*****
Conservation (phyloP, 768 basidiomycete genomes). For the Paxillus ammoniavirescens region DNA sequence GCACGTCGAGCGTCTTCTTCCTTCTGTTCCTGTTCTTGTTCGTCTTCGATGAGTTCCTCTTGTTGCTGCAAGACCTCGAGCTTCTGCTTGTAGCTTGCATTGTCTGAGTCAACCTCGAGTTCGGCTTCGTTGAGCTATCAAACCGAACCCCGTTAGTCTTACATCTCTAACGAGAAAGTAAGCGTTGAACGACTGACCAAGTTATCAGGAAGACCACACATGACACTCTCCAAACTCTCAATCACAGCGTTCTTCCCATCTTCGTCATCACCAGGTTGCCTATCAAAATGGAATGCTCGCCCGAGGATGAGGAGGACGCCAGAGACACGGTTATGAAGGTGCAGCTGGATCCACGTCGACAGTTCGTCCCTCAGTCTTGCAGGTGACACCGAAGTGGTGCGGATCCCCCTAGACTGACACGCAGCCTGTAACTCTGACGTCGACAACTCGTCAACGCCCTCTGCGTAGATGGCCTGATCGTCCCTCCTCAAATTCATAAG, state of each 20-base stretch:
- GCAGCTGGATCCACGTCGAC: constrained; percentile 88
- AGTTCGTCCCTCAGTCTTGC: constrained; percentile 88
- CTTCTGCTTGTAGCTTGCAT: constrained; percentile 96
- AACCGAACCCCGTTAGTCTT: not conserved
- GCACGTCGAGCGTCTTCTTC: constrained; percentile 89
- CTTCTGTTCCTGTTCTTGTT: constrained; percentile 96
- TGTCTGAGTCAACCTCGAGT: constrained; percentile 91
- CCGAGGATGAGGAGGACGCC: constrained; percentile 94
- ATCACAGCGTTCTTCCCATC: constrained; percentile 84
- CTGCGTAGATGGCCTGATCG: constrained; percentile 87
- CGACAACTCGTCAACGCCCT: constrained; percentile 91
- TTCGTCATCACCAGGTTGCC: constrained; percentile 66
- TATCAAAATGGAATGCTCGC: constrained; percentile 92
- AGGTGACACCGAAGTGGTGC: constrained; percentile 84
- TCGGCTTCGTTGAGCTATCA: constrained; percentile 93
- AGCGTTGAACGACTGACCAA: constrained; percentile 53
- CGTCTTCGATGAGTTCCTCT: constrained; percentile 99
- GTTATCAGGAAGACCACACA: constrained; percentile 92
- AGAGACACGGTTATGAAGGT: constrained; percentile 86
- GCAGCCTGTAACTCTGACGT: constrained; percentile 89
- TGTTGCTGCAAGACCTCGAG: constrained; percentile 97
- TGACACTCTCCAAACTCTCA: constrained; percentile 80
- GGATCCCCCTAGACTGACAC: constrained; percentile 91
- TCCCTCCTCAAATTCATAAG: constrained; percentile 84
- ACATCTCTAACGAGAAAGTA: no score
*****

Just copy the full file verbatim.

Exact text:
Conservation (phyloP, 768 basidiomycete genomes). For the Paxillus ammoniavirescens region DNA sequence GCACGTCGAGCGTCTTCTTCCTTCTGTTCCTGTTCTTGTTCGTCTTCGATGAGTTCCTCTTGTTGCTGCAAGACCTCGAGCTTCTGCTTGTAGCTTGCATTGTCTGAGTCAACCTCGAGTTCGGCTTCGTTGAGCTATCAAACCGAACCCCGTTAGTCTTACATCTCTAACGAGAAAGTAAGCGTTGAACGACTGACCAAGTTATCAGGAAGACCACACATGACACTCTCCAAACTCTCAATCACAGCGTTCTTCCCATCTTCGTCATCACCAGGTTGCCTATCAAAATGGAATGCTCGCCCGAGGATGAGGAGGACGCCAGAGACACGGTTATGAAGGTGCAGCTGGATCCACGTCGACAGTTCGTCCCTCAGTCTTGCAGGTGACACCGAAGTGGTGCGGATCCCCCTAGACTGACACGCAGCCTGTAACTCTGACGTCGACAACTCGTCAACGCCCTCTGCGTAGATGGCCTGATCGTCCCTCCTCAAATTCATAAG, state of each 20-base stretch:
- GCAGCTGGATCCACGTCGAC: constrained; percentile 88
- AGTTCGTCCCTCAGTCTTGC: constrained; percentile 88
- CTTCTGCTTGTAGCTTGCAT: constrained; percentile 96
- AACCGAACCCCGTTAGTCTT: not conserved
- GCACGTCGAGCGTCTTCTTC: constrained; percentile 89
- CTTCTGTTCCTGTTCTTGTT: constrained; percentile 96
- TGTCTGAGTCAACCTCGAGT: constrained; percentile 91
- CCGAGGATGAGGAGGACGCC: constrained; percentile 94
- ATCACAGCGTTCTTCCCATC: constrained; percentile 84
- CTGCGTAGATGGCCTGATCG: constrained; percentile 87
- CGACAACTCGTCAACGCCCT: constrained; percentile 91
- TTCGTCATCACCAGGTTGCC: constrained; percentile 66
- TATCAAAATGGAATGCTCGC: constrained; percentile 92
- AGGTGACACCGAAGTGGTGC: constrained; percentile 84
- TCGGCTTCGTTGAGCTATCA: constrained; percentile 93
- AGCGTTGAACGACTGACCAA: constrained; percentile 53
- CGTCTTCGATGAGTTCCTCT: constrained; percentile 99
- GTTATCAGGAAGACCACACA: constrained; percentile 92
- AGAGACACGGTTATGAAGGT: constrained; percentile 86
- GCAGCCTGTAACTCTGACGT: constrained; percentile 89
- TGTTGCTGCAAGACCTCGAG: constrained; percentile 97
- TGACACTCTCCAAACTCTCA: constrained; percentile 80
- GGATCCCCCTAGACTGACAC: constrained; percentile 91
- TCCCTCCTCAAATTCATAAG: constrained; percentile 84
- ACATCTCTAACGAGAAAGTA: no score